Module 4, Topic 1: Ethics

What kinds of ethical considerations should be a factor for students using new media?

Levinson gives us the metaphor of technology as a knife (it can be used for good or for bad), it is the human being or group of human beings using the technology who determine whether it will be used for good or bad. Cyberbullying and cyberstalking are two examples of how new technologies can be used in negative ways. The use of email to deliver spam and scam information, examples (used by Levinson, 2009) of which include: easy ways to increase your sexual assets, as well as offers to entrusting money and bank account details to scammers who aim to steal identity information or large amounts of money from unsuspecting people.

I agree with the student in the Protecting Your Digital Footprint (see references) video that kids shouldn’t be putting anything online that they wouldn‘t be happy for their parents to see. “Everything that’s out there makes you vulnerable” (digital footprint video 2:23).Talking again about the negative uses of technology – we have the case of the male students from an elite mainland school who recently posted photos of female teachers on the internet and allowed their peers to rate them, a form of sexual harassment?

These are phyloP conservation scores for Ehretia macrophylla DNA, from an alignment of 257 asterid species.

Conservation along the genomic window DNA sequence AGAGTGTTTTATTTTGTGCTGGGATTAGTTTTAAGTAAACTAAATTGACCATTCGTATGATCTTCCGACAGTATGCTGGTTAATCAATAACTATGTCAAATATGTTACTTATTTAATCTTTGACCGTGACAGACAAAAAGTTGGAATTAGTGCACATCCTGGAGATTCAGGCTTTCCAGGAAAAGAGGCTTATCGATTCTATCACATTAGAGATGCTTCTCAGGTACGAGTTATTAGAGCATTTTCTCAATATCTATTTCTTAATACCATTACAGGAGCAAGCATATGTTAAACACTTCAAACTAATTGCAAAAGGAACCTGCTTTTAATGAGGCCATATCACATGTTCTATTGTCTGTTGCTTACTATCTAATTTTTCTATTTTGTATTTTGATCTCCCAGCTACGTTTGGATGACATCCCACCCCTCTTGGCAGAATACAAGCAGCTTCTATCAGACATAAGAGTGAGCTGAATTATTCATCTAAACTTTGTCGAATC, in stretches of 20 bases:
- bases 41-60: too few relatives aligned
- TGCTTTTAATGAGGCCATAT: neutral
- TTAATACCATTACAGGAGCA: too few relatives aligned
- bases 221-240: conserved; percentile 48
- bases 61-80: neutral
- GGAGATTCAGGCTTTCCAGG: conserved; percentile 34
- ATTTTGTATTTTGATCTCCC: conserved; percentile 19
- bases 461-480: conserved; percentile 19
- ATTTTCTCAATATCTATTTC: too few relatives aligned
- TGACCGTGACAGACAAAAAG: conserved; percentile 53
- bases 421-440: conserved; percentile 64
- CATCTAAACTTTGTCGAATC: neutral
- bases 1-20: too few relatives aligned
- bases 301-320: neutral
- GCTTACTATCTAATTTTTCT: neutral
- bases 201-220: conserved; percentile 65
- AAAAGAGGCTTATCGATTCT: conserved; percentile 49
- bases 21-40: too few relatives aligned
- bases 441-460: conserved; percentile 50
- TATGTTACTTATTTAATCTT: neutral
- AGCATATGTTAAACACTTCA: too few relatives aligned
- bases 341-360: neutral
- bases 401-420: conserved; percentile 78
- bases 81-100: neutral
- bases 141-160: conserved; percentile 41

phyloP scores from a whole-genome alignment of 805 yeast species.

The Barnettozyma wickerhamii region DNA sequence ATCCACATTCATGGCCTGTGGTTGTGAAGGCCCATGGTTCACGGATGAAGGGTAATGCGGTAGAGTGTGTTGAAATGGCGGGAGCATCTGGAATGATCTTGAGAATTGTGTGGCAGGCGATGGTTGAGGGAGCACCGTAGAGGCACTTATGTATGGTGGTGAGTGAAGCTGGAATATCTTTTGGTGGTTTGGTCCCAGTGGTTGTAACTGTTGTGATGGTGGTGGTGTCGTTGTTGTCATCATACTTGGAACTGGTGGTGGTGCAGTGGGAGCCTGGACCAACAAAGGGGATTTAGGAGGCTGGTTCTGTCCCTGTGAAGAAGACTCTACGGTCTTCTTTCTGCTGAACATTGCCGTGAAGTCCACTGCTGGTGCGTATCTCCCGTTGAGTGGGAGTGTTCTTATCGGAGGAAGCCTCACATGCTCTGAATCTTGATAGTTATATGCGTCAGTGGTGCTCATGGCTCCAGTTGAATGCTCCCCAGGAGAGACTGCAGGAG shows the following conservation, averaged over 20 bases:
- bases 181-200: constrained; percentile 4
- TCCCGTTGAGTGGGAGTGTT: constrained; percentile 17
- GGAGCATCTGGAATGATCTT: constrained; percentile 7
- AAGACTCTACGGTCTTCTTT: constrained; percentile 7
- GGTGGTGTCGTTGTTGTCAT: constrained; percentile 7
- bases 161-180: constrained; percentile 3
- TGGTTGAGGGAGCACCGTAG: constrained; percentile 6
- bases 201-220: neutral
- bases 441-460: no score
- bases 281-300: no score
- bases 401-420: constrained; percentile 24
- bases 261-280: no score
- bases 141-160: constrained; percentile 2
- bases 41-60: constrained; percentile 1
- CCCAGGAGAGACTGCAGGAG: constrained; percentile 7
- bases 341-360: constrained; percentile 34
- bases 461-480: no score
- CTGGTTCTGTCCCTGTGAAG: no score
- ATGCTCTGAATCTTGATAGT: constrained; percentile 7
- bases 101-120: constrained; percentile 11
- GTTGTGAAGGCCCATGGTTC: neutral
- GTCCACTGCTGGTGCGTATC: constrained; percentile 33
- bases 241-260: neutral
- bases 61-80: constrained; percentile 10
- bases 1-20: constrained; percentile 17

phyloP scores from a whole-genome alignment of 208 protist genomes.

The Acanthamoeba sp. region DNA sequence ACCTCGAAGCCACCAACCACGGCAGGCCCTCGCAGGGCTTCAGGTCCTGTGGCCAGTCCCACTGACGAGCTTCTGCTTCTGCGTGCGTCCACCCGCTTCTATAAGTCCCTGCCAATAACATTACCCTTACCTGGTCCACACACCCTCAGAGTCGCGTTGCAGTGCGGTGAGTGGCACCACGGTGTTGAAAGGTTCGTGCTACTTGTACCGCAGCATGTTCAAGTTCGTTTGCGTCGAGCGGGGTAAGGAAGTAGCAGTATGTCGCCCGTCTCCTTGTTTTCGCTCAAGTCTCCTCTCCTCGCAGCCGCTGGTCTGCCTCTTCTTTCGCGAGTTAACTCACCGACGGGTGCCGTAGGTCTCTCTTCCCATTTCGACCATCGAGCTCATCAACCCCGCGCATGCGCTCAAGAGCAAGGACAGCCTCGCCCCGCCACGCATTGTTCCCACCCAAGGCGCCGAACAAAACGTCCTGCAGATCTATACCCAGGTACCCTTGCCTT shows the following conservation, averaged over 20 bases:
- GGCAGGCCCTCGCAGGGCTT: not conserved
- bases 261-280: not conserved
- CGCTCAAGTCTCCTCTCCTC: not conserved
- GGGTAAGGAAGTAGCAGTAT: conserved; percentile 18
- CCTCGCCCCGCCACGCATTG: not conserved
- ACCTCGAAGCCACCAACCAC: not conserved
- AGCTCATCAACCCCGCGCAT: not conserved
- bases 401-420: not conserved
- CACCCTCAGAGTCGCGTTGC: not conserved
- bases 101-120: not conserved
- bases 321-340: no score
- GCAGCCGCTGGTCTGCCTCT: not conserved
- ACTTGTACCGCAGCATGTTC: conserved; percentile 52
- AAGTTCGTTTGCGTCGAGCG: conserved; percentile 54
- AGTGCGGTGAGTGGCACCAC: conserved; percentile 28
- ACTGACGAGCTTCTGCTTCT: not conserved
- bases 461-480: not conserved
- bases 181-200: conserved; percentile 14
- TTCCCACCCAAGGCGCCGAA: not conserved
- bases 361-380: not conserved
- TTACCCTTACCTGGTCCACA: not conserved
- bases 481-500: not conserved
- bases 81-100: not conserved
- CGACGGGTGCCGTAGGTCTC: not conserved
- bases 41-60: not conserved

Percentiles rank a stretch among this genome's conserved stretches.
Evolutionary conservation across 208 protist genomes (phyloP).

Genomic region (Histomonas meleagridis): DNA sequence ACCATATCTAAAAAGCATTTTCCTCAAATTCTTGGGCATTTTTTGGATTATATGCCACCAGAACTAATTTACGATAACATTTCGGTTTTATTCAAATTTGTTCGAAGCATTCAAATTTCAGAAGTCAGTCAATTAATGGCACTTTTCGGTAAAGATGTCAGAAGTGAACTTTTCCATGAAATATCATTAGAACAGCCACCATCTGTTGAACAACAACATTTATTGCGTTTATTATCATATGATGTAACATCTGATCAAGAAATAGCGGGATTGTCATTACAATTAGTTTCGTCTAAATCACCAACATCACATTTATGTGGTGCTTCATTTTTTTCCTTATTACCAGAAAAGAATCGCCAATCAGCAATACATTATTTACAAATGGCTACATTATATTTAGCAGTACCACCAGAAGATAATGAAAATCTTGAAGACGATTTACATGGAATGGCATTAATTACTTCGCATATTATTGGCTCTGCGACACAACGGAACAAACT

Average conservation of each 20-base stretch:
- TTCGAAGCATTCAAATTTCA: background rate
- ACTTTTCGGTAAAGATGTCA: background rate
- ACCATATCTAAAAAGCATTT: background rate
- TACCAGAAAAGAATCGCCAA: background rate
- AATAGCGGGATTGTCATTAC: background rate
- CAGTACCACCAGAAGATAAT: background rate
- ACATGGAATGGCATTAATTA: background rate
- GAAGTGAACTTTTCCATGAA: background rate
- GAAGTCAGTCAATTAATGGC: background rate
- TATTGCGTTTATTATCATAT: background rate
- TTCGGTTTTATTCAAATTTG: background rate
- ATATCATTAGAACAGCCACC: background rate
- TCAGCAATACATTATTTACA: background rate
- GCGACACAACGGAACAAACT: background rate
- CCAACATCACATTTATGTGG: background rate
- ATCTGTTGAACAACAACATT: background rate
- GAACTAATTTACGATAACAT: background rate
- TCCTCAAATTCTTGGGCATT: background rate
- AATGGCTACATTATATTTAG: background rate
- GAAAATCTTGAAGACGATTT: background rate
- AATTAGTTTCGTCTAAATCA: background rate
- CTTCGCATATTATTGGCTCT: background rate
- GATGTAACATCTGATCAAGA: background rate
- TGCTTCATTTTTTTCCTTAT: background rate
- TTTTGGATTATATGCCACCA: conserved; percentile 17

What about bullying?

“Bullying in a schoolyard or any physical place is usually more dangerous than cyberbullying, since physical intimidation is involved and can escalate into a ‘beat down’” (Levinson, 2009, p. 170). Take the example of the story that featured in the news a couple of months ago about a bully who gets ‘owned’ by the victim. Although there was more to the story than met the eye the video that went ‘viral’ on the internet (and across TV stations) reignited the debate in the media about bullying in schools.

Bully gets owned:

www.youtube.com/watch?v=V8VFqAhG12E

The focus was on the bullying, but what didn’t seem to be an issue was the filming of the incident. Is the person who recorded the incident condoning the actions of the bully?

 Everything you put out there on the internet has its own digital footprint (it’s out there forever). Keeping this in mind, as educators we need to equip students with the skills to act in an ethic manner by explicitly teaching them and talking to them about what is and is not appropriate when it comes to the uses of new and digital media. It’s like social skilling (which my school has a huge emphasis on) you need to explicitly teach (and model) the behaviours you want your students to use, you can’t just expect them to have those skills especially if they have no role models to teach them what is and is not appropriate.

References:

Levinson, P. (2009). New new media. Boston: Pearson. (Chapter 11: “The dark side of new new media”). Levinson Chapter11

 Protecting your digital footprint: http://www.schooltube.com/video/d4e1ce965f05c53f961a/Protecting-Your-Digital-Footprint

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